Cape Town – If they can get past West
Indies on the often lotto-like track at Nagpur on Friday, South Africa will
take at least one major, comforting advantage into their final Group 1 fixture
against Sri Lanka at the ICC World Twenty20 tournament.
But it is a rather large “if”, given the likelihood
that their last match may turn academic assuming that the confident-looking
Caribbean outfit see them off at the Vidarbha Cricket Association Stadium with
its tendency to be a slow, turning dustbowl and other results conspire against
West Indies lead Group 1 sporting two wins
from as many games – over England and Sri Lanka – with the Proteas second,
albeit that they only lead both the Lankans and English on net run rate as all
three lie on two points from two fixtures.
South Africa have also completed their game
against the only genuine minnow side in the group, Afghanistan, who must still
meet both of West Indies and England; both of those stronger powers will
doubtless be looking to beef up their run rates against the Afghanis.
The near-effortless manner in which the
West Indies brushed aside Sri Lanka by seven wickets in Bangalore on Sunday
suggests they may be deemed slight favourites by neutrals against Faf du
Plessis and company on Friday (16:00 SA time).
South Africa boast 6-3 historical supremacy
over the Windies in T20 international clashes, although the tourists won the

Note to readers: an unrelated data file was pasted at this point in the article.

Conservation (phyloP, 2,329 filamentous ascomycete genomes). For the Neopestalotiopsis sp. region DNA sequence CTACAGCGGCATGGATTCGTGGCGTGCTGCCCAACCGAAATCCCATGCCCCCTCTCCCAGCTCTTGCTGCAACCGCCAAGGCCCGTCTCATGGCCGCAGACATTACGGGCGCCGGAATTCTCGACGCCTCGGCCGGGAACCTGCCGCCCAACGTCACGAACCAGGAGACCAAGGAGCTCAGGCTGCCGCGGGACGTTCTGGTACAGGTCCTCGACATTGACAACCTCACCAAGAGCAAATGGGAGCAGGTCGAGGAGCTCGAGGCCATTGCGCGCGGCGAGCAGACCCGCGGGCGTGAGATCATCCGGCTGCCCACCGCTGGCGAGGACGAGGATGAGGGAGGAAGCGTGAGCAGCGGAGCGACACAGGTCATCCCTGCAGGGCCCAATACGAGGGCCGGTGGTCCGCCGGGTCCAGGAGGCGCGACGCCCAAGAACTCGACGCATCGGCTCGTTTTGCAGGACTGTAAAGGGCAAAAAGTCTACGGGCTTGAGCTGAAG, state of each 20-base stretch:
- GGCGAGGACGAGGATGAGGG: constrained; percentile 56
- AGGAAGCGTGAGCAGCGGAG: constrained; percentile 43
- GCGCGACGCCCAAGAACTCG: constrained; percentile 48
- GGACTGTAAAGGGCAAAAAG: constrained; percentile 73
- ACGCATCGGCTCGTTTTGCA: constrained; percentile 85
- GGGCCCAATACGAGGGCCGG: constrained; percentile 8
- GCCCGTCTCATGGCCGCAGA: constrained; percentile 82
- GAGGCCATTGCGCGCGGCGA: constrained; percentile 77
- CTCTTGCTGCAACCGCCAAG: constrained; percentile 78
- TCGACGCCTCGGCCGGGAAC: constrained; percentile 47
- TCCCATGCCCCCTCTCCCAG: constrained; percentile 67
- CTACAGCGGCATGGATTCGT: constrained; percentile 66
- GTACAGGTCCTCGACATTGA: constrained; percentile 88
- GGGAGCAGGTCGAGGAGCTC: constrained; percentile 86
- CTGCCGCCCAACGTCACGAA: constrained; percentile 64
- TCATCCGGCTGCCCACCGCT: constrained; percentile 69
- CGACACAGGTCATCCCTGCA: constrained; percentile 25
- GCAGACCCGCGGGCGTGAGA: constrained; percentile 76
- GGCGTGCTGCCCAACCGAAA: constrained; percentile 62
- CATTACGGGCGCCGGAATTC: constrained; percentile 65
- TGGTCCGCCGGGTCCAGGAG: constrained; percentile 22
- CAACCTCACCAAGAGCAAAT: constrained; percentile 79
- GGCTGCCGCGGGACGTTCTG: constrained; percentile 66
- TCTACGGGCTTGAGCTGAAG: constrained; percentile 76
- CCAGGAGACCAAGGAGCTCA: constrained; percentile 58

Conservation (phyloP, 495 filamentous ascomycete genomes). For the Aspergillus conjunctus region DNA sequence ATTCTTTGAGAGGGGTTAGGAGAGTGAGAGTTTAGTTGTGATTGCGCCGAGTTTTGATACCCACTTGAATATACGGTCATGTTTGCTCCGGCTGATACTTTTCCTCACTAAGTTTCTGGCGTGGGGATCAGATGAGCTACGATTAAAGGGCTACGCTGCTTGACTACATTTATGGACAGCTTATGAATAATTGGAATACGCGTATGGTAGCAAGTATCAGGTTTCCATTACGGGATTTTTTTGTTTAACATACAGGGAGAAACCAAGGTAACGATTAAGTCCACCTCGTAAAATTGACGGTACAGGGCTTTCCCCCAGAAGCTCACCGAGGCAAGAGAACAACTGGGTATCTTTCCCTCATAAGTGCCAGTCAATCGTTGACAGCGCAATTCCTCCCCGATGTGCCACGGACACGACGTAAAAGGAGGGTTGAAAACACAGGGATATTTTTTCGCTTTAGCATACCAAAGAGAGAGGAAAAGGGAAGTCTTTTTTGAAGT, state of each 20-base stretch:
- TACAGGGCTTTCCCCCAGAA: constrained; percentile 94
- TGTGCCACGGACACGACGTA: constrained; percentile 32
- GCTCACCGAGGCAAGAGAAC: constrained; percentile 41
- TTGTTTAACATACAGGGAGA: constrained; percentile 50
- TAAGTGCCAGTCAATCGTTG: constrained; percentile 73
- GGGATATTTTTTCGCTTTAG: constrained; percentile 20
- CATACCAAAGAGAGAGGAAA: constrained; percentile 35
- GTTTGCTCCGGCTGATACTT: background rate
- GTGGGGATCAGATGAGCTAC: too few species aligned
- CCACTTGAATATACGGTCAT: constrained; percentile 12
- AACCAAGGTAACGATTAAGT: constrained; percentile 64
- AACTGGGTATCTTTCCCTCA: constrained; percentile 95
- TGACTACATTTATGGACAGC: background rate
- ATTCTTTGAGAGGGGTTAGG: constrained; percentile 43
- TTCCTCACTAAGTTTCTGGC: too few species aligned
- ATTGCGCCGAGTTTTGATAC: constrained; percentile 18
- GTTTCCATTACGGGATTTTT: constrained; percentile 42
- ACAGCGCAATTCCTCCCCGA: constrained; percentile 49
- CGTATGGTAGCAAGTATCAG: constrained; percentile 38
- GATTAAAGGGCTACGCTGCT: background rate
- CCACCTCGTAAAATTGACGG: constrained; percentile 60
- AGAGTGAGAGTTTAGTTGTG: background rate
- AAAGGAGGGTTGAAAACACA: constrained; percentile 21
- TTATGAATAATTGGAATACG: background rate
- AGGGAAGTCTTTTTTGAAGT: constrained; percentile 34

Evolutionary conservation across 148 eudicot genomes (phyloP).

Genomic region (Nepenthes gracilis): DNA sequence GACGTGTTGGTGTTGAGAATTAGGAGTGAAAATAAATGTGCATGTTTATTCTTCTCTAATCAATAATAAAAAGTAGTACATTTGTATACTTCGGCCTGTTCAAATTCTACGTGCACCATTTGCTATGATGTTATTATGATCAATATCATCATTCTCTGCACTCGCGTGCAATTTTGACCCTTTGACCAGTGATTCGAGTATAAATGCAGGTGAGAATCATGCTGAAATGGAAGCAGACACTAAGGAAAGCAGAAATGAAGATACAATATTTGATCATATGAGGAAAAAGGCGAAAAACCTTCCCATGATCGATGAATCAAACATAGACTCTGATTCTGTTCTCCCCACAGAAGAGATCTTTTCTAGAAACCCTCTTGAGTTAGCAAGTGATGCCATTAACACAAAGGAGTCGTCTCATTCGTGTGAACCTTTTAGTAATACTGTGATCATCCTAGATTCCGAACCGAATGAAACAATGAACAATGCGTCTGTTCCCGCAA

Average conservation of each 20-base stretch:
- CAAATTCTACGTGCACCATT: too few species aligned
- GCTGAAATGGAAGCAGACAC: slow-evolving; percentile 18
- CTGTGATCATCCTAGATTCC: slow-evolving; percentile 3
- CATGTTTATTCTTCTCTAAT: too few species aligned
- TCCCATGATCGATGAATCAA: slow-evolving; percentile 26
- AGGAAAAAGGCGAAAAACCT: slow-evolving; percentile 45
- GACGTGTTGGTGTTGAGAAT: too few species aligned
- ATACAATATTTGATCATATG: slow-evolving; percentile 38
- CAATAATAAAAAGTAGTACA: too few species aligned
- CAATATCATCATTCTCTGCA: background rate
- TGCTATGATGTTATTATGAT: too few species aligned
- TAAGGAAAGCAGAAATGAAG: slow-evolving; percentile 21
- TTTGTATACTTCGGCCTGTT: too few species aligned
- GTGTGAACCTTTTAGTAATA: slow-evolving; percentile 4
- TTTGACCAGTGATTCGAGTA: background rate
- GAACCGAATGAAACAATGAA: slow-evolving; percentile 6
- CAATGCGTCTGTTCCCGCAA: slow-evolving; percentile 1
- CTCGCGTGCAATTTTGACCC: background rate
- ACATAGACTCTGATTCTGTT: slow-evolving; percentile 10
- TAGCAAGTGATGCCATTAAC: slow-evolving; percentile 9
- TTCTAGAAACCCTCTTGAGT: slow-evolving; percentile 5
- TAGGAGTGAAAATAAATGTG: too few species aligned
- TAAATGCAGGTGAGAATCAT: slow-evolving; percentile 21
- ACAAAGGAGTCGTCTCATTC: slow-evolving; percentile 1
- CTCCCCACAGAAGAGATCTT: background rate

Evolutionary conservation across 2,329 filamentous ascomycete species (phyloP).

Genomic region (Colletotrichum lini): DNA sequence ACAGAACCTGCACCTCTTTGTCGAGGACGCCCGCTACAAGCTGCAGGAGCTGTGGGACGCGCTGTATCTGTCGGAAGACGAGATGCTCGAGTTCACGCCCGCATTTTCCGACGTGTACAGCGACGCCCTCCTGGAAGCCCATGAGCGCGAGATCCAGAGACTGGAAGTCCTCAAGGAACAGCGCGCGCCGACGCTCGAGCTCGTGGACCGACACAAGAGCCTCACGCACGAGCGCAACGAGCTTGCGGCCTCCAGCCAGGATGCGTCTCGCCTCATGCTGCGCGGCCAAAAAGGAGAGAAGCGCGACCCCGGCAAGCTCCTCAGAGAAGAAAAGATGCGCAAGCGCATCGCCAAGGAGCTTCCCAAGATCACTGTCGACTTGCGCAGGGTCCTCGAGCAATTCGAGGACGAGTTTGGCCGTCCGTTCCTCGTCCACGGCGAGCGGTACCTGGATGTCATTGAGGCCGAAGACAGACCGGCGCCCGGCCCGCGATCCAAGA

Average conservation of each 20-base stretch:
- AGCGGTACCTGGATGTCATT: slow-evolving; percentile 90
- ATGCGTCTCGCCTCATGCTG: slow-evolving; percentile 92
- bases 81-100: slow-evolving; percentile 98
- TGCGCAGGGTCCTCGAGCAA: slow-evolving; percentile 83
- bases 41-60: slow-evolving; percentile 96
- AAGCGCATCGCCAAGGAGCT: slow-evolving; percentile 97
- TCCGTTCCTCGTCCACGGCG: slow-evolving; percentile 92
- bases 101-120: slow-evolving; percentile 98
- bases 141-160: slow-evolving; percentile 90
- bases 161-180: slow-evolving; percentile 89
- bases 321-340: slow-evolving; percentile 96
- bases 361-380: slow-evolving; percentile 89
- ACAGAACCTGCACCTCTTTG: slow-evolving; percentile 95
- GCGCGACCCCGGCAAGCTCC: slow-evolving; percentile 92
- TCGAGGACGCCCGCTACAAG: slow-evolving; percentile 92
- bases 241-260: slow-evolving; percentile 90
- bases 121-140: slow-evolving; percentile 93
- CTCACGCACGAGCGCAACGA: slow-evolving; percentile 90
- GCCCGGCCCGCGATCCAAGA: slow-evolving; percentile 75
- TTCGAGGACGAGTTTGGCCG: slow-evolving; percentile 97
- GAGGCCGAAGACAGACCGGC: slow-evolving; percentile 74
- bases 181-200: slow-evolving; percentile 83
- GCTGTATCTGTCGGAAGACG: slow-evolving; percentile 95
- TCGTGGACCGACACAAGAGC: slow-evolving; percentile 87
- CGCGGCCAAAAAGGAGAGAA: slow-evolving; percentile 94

last bilateral series 2-1 on our soil in 2014/15.
If the Proteas do win, as they probably
will have to, the favourable aspect of their closing Group 1 obligation against
the Lankans will be knowledge of exactly what they need to do in fine
mathematical detail (of course the same will apply to their opponents if they
remain in contention as well) to secure semi-final qualification.
That is because the SA-Sri Lanka clash is
the very last of all group matches next Monday, ahead of the two semis on the
Wednesday and Thursday.
For the Proteas, the Nagpur venue where
they encounter West Indies will bring back fairly recent, uncomfortable
memories for the Test-playing members of their team: they were humiliated at
the crease – respective totals of 79 and 185 – in the third Test against India
in late November, tall off-spin maestro Ravichandran Ashwin claiming match
figures of 12/98.
South Africa have never previously played a
T20 international there, although can claim a notable Nagpur scalp in the
one-day international landscape; they beat hosts and eventual champions India
there by three wickets in the 2011 World Cup.
our chief writer on Twitter: @RobHouwing